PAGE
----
the concept behind tile modes are that you assemble all your tiles up in vram then leave them lying static the minute you pop a tile into vram it becomes visable on screen theres no double buffering needed and when you want too move them you leave it too the hardware you simple do something like this BG0_X += 10; this is what the gba was made for these modes are excellent for games because the basically leave the cpu alone to get on with ai and stuff.

mode 4 on the gba is a bit strange as it writes two pixels for every one you want to write which can give very weird pixel maps so what you have to do is say you wanted to plot a pixel at 100,100 you would have to divide the x and y coords like so buffer[(100/2)*screen_x+(100/2)=col; but you can sometimes land on an odd pixel which still writes two pixels heres the best way around this

quote jim:         
Quote
Ok, the issue is, you want to write 32bit words for speed, so that means taking 2 16bit pixels and writing them at once.
But the problem is if either of the beginning and end pixels are not 32bit aligned (they are only 16bit aligned) then you must not try to write a 32bit word at that address or it'll crash.
So the solution is to check for those start and end conditions being odd pixels. The easiest way to check if the start is an odd pixel is to check the destination address. You can cast the address to a 32bit integer and check the lowest 2 bits to see if they are 00 (by ANDing it with 3 - binary 11). If they are 0, then the address is a multiple of 4. If they are 10 it's a multiple of 2 and if they're 11 or 01 then something is very wrong (the address is only aligned to 1byte and writing a 16bit value there would crash).

So you might have something like

Code: [Select]
void write_line(unsigned short *dst16, unsigned short numpixels, unsigned short colour)
{
unsigned int address;
unsigned int *dst32;
unsigned int colour2;

address = (unsigned int)dst16;
//check if 1st pixel is aligned, if not, write 1 pixel
if (address & 3)
{
  *dst16++ = colour;
  numpixels--;
}

//create a 32bit address
dst32 = (unsigned int *)dst16;
colour2 = (colour << 16) | colour;

//write 2 pixels at a time until there is only 0 or 1 left
while (numpixels>1)
{
  *dst32++ = colour2;
  numpixels -= 2;
}

//if there's still 1 pixel left, write it
if (numpixels)
{
  dst16 = (unsigned short *)dst32;
  *dst16 = colour;
}
}


Something like that.

one last thing the gba has dma controllers which can be fired up and addressed to move large chunks of data without troubling the cpu which is very fast use it with caution though as dmaing one pixel at a time is slower than normal pixel pushing as the dma controller has to be fired up and wait till its idle before moving on to the next pixel.

it has four controllers 0,1,2,3. 0 is the fastest but cannot access the 0x800000 game rom space so basically its good for oporations inside the machines 256k of ram, 1,2 are for the sound fifo`s and 3 can access anything but is the slowest.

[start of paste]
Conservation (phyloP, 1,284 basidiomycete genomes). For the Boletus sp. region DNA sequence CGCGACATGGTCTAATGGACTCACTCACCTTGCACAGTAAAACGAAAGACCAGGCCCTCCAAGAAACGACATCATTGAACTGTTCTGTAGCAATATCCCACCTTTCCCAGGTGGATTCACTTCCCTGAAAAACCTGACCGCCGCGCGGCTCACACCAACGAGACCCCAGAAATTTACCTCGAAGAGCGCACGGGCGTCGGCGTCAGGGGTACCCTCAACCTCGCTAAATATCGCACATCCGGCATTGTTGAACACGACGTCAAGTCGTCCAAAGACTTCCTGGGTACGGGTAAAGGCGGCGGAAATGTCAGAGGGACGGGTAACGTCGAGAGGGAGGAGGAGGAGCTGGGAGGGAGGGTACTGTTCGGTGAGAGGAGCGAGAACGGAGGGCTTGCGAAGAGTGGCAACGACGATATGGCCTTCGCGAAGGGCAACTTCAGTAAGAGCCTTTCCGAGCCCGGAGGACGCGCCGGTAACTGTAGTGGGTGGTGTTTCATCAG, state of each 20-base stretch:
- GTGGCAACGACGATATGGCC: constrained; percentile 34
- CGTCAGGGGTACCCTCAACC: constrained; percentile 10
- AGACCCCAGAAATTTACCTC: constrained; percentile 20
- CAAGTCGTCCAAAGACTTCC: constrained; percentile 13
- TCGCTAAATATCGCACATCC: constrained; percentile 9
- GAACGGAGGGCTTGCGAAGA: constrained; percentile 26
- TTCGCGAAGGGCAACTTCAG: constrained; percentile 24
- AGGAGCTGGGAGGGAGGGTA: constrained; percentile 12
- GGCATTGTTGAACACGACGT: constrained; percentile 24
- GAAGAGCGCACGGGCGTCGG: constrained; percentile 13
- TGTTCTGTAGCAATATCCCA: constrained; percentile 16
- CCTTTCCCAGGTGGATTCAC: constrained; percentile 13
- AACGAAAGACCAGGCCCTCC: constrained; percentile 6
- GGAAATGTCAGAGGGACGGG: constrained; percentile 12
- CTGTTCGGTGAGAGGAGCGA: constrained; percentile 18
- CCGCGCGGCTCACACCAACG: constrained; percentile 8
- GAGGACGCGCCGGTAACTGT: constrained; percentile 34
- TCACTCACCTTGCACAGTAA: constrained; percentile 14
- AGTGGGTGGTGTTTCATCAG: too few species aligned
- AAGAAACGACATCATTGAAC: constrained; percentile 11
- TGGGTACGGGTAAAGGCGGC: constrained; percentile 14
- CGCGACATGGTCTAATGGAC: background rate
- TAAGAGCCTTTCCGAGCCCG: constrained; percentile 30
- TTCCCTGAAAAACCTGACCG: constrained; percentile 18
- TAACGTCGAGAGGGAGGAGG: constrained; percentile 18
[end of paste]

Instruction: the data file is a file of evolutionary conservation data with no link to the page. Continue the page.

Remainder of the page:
« Last Edit: September 29, 2006 by ninogenio »
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Offline ninogenio

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CLOSING NOTES
« Reply #4 on: September 29, 2006 »
hope some of the info helps.it is a console and as such is quirky to code for but once you get the hang of it you wont go back.
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Offline Shockwave

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Re: GETTING STARTED WITH THE GAME BOY ADVANCED
« Reply #5 on: September 30, 2006 »
++ Karma :)
Shockwave ^ Codigos
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Offline ninogenio

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Re: GETTING STARTED WITH THE GAME BOY ADVANCED
« Reply #6 on: September 30, 2006 »
cheers shockwave :)

i will of course be adding to this and the ds one is on the way its just i havent had as much time as id like lately.
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Offline Phoenix

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Re: GETTING STARTED WITH THE GAME BOY ADVANCED
« Reply #7 on: October 03, 2006 »
I looked at it and found that those flash cards cost ~100 euros, that's insane!

Offline ninogenio

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Re: GETTING STARTED WITH THE GAME BOY ADVANCED
« Reply #8 on: October 03, 2006 »
yeah they are expensive i got a gba movie player from lik sang that was quite cheap and lets me run roms under 256k.remember though with the ham sdk it comes with an emulator so you can still code stuff for the gba till you get the flasher kit.

ohh almost forgot if you want something cheap to see the roms on the hardware you can get the mv2 linker cable from lik sang for like a tenner.